The mother of a baby who died during pregnancy later discovered his body was left in a hospital room for weeks.
Lisa is from Donegal and was in the second trimester of her pregnancy when she gave birth last October at Letterkenny University Hospital.
She and her partner named the little boy – who had died in the womb as a result of rare complications – Eoin.
However, and despite being initially told that Eoin would be buried at the hospital’s Little Angels plot, medical staff eventually admitted that he had been left for four weeks in a room on the gynaecology ward.
Lisa believes this was the same room where she had said her final goodbyes to him.
“There were no answers,” Lisa, who doesn’t want her surname made public, said during a heartbreaking interview with RTÉ Radio One‘s This Week programme yesterday. “He was forgotten about – plain and simple.”
“I was induced early and Eoin was born at 24 minutes to six on the 12th of October, 2016,” Lisa also described in the interview.
“We had him ourselves for a little while when he was born and we decided to bury him in the Little Angels plot at the hospital.”
The Donegal woman stated the she was given the opportunity to bring his body home, but that they didn’t want him “in a big plot” by himself and that they felt he’d “be better off with all the other angles”.
Eoin was due to be buried on October 19 – a week after he was delivered. Lisa and her family were initially told they could attend that burial, but after the birth she developed septicaemia and had to return to LUH for urgent treatment.
“On the 19th of October I was taken back in for a D&C [a dilation and curettage]. I was aware that Eoin was supposed to be buried that day but I dealt with it.”
She continued: “I just wanted him to be laid to rest – I knew he would always be with me and I’ll carry that. I just wanted him to be laid to rest that day.”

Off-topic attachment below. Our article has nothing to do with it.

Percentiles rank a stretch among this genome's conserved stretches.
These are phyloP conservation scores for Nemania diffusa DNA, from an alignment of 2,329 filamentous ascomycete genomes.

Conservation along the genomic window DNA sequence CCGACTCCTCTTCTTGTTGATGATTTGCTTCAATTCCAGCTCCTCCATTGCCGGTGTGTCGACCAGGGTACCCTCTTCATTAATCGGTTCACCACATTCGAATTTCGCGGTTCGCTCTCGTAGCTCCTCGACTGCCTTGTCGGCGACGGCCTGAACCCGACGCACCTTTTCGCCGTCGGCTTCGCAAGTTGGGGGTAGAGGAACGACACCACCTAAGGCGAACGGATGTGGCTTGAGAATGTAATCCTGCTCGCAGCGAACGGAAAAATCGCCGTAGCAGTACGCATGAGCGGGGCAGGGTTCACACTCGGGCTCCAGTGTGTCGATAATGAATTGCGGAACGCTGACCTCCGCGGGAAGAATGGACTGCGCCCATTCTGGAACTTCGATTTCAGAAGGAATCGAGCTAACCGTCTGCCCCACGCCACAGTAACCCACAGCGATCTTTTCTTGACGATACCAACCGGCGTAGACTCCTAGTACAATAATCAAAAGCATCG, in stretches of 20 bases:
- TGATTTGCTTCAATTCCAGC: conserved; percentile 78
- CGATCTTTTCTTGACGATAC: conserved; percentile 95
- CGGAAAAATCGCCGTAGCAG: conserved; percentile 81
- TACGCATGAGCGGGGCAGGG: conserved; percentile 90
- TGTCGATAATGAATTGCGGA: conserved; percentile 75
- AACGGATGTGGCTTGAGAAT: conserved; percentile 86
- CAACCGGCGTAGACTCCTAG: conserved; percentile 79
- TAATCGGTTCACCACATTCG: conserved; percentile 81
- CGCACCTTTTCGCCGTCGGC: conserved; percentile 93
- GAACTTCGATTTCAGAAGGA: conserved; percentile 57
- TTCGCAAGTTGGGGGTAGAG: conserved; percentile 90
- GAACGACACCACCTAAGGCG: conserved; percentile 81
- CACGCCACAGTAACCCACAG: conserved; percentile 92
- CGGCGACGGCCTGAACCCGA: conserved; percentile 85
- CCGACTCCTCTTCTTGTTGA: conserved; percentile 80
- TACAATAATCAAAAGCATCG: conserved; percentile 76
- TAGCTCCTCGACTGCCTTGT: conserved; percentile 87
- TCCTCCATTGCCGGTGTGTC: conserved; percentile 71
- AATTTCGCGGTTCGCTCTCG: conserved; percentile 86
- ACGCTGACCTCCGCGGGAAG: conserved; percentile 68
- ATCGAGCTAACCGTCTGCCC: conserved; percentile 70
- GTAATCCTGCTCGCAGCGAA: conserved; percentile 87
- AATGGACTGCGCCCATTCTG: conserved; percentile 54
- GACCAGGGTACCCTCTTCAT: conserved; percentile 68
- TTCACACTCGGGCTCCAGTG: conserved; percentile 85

However, when Lisa returned to hospital on November 9 as part of her aftercare treatment, acting on a “mother’s instinct,” she asked a nurse then if Eoin had been buried.
Shockingly, she was told that he hadn’t – that he had been lying in the mortuary. No explanation was offered to her as to why he hadn’t been buried as planned on October 19.
Eager to attend the rescheduled burial the following morning, she was then told that this wasn’t possible “due to private and confidential reasons”.
Devastated and infuriated, Lisa returned home. In December she made a written complaint to the LUH general manager outlining her distress and seeking answers to key questions she had.
In January, she met with two women representing the hospital. Then, they finally told her that Eoin had not been lying in the mortuary – but had been in a room off the ward for four weeks.
“I was told that I was lied to and that they were very sorry about that,” she said. “I could have took him home if they’d told me that day in that November that they’d made a mistake. And I would have taken him home – because he didn’t deserve that.”
She continued: “My child had to lie for four weeks for them to open their eyes to this. I don’t understand how anyone could leave a human being, a baby, lying in a room for four weeks.
“If there was a dog lying dead in a street someone would come and lift it.”
Lisa now doesn’t want anyone else to go through what she endured and wants clear protocol put in place in every hospital in Ireland to manage the miscarriage and stillbirth of pre-term babies.
— Donegal Daily (@DonegalDaily) April 16, 2017
She furthermore wants to know the exact location of Eoin’s burial at the Little Angels plot so she can erect a small headstone.
In a statement to RTÉ, the Saolta Hospital Group, of which Letterkenny University Hospital is a part said it could not discuss individual patients with the media.
“We would like to take this opportunity to apologise again to the patient and her family for any distress caused.
“We have already revised our systems and are currently reviewing our policies for patient information and consent so as to ensure that we are in line with best international practice”, the statement read.
You can read more about dealing with miscarriage and stillbirth here.